April 2018

Sex offender changed name before moving in with mother in Gillingham

A convicted sex offender changed his name by deed poll and moved in with a mother of two young children before being caught with more sordid sex abuse images on computers.

Michael Joslin was subject to a sexual harm prevent order (SHP0) having been convicted in 2013 and 2015 of similar offences.

He was found to have committed 12 breaches of the order by failing to inform the police of changes in circumstances, such as altering his name to Mike Glover and using a driving licence and bank cards in that name.

Maidstone Crown Court was told the 42-year-old, in the summer of last year, moved in with a woman in Gillingham who had children, aged nine and five.

Prosecutor Trevor Wright said while the mother was having operations in hospital Joslin looked after the children “and even bathed them”.

She was told in September he was known as Joslin, and he was on the sex offenders’ register.

“She asked him about it and he replied it was something to do with his debts because his ex-wife was being nasty,” said Mr Wright.

“She told him if he was on the register, she couldn’t have him around her children. She was aware he had a criminal past. She was also aware he was under the probation service.”

Police seized two laptops and a mobile phone from Joslin and found 351 indecent images of children at the highest level of seriousness, 538 in the next category and 187 in the lowest category.

He was jailed at St Albans Crown Court in 2013 for four months for similar offences and at Maidstone Crown Court the same year for a year. Then in 2015 he was jailed for 16 months.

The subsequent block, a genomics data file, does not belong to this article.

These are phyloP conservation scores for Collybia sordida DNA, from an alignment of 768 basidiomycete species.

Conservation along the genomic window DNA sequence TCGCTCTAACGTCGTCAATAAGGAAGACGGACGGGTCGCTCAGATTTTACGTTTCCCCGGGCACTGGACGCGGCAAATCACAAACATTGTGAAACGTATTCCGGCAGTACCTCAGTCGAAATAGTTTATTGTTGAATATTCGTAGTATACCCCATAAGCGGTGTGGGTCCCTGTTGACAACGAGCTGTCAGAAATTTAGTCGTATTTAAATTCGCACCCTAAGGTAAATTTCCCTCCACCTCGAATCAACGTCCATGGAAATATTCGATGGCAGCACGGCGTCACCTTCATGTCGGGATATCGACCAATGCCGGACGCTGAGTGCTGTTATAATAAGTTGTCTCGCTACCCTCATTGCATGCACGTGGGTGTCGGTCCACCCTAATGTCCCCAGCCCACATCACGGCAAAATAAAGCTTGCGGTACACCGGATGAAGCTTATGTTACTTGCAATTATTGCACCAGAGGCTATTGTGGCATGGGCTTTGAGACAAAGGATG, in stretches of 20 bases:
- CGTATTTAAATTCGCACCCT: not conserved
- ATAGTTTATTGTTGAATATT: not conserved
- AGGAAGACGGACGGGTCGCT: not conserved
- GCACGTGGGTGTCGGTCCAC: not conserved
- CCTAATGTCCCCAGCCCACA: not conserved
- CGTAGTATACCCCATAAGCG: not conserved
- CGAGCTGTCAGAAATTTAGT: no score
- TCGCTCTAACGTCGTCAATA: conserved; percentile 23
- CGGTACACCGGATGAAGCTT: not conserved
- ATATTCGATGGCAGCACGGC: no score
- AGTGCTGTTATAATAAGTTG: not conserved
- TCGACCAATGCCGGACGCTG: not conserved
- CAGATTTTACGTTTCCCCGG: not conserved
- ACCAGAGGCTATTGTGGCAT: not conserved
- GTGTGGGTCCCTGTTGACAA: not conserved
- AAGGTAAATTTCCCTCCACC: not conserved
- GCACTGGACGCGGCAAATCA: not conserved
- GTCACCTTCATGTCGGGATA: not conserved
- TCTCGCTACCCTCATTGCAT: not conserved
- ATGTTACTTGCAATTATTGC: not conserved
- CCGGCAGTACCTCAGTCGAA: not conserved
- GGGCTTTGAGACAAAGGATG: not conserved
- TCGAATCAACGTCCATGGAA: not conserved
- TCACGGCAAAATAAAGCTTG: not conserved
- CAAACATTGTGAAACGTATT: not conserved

Joslin’s lawyer claimed he did not intend any “deviancy” in changing his name, but said it was to remove any association with his father.

His father died when Joslin, who had mental health issues, was in custody.

He admitted possessing indecent images of children, possessing extreme images showing adults having sex with animals and breaching the SHPO.

Passing a sentence of three years imprisonment, Deputy Judge Warwick McKinnon said Joslin was perfectly aware of his obligations under the SHPO.

By living with a woman who had young children, he said, the matter became very serious.

“It doesn’t end there, because when the police came to arrest you and brought you to book, your computers were examined and indecent images were found on them,” said the judge.

“They are utterly appalling in terms of categorisation. Some of the children depicted were very young indeed. There were in addition extreme images involving animals.

“This is the type of offending you have routinely engaged in and been determined to carry on in this way, so this is a bad case of its type.”

Joslin’s name will remain on the sex offenders’ register and he is barred from working with children and vulnerable adults.